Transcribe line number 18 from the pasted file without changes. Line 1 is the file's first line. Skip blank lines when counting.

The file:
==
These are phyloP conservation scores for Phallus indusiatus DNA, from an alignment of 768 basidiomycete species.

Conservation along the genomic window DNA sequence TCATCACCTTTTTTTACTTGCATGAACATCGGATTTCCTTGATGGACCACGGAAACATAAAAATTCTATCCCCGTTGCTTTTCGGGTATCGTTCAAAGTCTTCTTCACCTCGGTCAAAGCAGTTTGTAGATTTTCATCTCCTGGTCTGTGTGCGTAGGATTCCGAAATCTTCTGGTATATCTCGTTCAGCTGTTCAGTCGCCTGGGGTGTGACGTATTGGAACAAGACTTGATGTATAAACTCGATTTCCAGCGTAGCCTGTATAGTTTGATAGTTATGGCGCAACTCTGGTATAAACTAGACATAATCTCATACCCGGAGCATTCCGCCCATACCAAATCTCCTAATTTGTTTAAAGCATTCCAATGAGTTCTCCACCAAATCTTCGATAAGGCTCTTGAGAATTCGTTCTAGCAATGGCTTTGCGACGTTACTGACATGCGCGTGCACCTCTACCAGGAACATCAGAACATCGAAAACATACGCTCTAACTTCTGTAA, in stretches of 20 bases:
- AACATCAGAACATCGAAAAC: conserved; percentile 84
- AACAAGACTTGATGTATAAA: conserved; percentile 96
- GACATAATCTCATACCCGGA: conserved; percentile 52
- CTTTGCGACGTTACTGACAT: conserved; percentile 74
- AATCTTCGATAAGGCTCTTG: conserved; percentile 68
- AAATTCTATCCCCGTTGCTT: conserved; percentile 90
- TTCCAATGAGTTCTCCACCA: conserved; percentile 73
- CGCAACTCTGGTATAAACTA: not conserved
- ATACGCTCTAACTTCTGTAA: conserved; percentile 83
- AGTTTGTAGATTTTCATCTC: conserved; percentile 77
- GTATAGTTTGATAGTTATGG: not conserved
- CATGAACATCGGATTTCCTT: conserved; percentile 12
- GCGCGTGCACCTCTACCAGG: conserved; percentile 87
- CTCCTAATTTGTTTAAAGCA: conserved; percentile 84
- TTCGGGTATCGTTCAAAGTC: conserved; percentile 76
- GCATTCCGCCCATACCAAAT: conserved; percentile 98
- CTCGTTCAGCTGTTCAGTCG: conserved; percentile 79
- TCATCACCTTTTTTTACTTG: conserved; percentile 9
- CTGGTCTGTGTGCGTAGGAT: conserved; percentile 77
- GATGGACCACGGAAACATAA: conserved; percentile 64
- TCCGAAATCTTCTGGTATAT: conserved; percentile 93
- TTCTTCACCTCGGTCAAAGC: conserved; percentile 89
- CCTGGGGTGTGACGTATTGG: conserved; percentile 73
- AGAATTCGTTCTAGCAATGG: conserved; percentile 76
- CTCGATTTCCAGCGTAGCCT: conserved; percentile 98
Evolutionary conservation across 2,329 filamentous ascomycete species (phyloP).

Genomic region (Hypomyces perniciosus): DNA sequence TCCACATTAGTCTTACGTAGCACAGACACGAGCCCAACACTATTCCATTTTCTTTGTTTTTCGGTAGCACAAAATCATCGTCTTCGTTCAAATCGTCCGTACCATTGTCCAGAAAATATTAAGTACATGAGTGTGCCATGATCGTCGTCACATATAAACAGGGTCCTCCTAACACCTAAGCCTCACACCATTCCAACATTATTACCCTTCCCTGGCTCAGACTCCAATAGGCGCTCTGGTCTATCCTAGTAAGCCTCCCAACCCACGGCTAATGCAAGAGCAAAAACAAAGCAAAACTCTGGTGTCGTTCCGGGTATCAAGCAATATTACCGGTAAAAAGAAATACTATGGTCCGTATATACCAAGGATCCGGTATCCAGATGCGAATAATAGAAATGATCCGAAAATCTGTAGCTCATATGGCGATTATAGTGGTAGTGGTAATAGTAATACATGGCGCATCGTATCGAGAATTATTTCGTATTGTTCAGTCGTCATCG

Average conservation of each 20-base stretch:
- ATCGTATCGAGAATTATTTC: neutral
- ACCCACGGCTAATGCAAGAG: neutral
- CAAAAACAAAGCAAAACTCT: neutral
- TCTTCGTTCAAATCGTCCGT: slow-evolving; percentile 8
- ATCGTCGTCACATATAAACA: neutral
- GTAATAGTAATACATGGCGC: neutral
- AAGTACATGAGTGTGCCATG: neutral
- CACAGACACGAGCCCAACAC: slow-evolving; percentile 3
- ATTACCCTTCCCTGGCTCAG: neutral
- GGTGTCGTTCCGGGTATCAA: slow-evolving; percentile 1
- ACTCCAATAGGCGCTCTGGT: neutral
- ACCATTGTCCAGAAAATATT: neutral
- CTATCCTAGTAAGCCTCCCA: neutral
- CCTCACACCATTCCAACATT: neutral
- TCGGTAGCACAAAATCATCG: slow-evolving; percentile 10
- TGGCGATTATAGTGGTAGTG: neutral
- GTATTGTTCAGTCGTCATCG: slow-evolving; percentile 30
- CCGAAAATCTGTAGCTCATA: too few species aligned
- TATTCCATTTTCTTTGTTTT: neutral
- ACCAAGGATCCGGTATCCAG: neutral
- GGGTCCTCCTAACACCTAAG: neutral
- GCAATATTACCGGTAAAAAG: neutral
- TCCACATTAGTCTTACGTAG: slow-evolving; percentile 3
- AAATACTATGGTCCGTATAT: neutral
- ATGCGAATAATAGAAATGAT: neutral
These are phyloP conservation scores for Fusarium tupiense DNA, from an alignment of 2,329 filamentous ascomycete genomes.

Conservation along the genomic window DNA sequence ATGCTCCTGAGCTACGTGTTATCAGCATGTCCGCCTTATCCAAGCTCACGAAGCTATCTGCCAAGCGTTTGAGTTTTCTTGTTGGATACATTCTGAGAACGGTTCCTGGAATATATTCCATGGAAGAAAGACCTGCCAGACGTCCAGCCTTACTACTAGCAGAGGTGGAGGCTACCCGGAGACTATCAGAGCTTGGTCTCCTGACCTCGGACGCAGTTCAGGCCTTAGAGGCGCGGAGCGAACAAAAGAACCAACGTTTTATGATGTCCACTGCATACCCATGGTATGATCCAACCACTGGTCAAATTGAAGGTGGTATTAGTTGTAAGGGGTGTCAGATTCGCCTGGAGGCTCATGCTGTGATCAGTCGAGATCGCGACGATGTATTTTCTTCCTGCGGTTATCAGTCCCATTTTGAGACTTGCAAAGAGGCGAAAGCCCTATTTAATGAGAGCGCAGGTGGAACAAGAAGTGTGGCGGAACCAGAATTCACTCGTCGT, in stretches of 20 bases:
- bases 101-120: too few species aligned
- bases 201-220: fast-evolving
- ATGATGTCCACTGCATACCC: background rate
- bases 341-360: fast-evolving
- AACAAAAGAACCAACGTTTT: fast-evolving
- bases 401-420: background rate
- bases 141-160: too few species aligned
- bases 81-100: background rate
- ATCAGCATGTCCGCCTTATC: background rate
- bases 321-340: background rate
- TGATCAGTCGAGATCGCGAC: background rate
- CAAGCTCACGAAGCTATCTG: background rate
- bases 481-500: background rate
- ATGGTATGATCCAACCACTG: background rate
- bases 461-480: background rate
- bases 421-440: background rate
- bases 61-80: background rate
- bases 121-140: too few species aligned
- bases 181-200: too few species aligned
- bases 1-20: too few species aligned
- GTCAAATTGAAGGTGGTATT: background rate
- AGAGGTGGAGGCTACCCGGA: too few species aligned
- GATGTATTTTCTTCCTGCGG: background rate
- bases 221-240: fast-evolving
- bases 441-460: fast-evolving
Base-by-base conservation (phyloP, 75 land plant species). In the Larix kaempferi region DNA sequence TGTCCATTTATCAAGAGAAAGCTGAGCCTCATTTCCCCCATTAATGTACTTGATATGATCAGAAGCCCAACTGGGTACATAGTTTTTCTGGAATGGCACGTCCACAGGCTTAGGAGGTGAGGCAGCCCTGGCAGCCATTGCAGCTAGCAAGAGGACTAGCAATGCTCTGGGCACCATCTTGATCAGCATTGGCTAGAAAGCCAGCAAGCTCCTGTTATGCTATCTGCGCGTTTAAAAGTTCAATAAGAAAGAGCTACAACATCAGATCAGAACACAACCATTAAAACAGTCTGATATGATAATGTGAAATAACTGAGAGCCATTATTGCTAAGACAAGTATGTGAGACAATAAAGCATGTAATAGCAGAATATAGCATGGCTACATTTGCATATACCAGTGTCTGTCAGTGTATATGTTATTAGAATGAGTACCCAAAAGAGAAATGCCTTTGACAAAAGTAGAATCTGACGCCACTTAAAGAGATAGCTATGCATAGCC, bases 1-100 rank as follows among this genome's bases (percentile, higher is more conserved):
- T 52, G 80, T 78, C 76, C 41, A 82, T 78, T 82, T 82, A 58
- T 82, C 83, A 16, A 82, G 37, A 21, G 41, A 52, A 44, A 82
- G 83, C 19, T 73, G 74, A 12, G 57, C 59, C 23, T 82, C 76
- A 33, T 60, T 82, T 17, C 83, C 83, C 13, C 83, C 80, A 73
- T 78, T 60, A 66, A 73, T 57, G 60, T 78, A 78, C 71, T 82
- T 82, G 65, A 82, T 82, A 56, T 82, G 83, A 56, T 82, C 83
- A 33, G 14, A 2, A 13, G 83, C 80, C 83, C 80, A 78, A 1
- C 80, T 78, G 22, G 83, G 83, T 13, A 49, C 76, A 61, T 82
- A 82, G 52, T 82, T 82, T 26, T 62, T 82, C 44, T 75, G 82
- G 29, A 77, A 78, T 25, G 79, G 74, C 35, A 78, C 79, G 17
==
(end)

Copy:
- GCATTCCGCCCATACCAAAT: conserved; percentile 98